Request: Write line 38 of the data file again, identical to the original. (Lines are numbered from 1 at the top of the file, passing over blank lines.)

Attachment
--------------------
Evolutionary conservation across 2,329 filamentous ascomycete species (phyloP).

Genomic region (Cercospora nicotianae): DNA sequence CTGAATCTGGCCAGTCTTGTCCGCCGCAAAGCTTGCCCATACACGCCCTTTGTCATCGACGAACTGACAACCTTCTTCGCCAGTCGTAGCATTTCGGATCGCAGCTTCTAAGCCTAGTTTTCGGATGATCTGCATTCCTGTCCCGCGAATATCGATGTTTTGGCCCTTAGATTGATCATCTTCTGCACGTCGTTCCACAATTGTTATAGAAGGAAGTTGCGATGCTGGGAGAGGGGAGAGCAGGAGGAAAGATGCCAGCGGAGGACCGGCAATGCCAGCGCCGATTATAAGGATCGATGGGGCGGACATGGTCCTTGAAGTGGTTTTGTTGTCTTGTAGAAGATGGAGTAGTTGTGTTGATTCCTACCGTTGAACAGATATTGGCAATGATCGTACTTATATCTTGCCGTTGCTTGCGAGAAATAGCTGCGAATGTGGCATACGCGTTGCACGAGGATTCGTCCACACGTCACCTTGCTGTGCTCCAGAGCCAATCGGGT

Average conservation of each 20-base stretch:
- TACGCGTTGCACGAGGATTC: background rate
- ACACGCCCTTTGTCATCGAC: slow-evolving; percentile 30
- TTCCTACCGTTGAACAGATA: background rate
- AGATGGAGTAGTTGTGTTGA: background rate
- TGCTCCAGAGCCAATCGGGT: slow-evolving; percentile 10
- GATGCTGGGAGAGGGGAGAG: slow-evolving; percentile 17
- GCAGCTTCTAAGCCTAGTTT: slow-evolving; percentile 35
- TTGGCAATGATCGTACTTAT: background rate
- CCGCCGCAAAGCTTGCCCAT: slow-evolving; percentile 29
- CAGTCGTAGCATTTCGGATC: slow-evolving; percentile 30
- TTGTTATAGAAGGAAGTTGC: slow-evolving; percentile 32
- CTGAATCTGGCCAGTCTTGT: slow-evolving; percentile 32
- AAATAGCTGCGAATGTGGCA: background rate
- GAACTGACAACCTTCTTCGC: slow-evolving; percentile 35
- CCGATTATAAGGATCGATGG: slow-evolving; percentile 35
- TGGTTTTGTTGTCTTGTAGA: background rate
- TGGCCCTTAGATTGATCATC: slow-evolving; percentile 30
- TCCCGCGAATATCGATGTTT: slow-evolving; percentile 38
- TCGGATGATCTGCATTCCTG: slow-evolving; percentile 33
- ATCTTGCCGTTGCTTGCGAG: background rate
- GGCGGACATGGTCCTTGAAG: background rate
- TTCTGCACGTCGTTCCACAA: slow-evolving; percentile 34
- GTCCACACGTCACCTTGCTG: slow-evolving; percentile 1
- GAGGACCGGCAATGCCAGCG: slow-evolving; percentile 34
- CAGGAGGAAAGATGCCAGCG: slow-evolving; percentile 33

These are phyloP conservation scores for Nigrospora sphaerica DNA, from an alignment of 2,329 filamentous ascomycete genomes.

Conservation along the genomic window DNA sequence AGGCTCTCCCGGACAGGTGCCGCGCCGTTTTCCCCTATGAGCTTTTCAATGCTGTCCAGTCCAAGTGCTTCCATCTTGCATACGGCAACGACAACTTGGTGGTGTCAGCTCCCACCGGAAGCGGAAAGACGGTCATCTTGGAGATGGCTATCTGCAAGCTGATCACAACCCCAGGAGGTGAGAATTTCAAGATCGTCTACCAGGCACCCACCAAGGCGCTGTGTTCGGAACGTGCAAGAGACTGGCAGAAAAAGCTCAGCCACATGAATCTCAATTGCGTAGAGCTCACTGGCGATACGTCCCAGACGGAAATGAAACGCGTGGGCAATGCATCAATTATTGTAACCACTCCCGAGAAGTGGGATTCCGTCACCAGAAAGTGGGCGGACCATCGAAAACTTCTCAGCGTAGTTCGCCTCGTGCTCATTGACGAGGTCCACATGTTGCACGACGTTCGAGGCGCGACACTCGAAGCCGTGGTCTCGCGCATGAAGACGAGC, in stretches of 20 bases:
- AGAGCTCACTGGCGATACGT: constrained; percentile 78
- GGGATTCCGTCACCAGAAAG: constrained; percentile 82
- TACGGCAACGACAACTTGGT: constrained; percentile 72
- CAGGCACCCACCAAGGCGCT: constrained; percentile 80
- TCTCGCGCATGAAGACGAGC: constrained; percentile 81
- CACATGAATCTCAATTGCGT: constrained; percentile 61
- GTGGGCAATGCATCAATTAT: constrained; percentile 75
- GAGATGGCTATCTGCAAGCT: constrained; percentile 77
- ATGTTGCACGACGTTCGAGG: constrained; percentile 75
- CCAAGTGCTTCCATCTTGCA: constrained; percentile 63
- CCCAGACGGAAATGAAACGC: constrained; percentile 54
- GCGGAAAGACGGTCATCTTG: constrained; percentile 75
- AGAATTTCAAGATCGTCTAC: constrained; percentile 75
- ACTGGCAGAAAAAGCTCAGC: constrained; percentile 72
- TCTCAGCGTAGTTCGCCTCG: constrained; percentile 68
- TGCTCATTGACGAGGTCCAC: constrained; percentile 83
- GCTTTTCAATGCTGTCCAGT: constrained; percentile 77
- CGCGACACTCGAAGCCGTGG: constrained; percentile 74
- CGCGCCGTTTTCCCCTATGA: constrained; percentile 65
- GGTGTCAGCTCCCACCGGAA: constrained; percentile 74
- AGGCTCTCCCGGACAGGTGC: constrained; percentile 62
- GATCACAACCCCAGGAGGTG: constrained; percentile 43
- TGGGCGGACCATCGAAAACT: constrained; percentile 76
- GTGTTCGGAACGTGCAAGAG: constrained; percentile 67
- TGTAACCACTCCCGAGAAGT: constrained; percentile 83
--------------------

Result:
- GAGATGGCTATCTGCAAGCT: constrained; percentile 77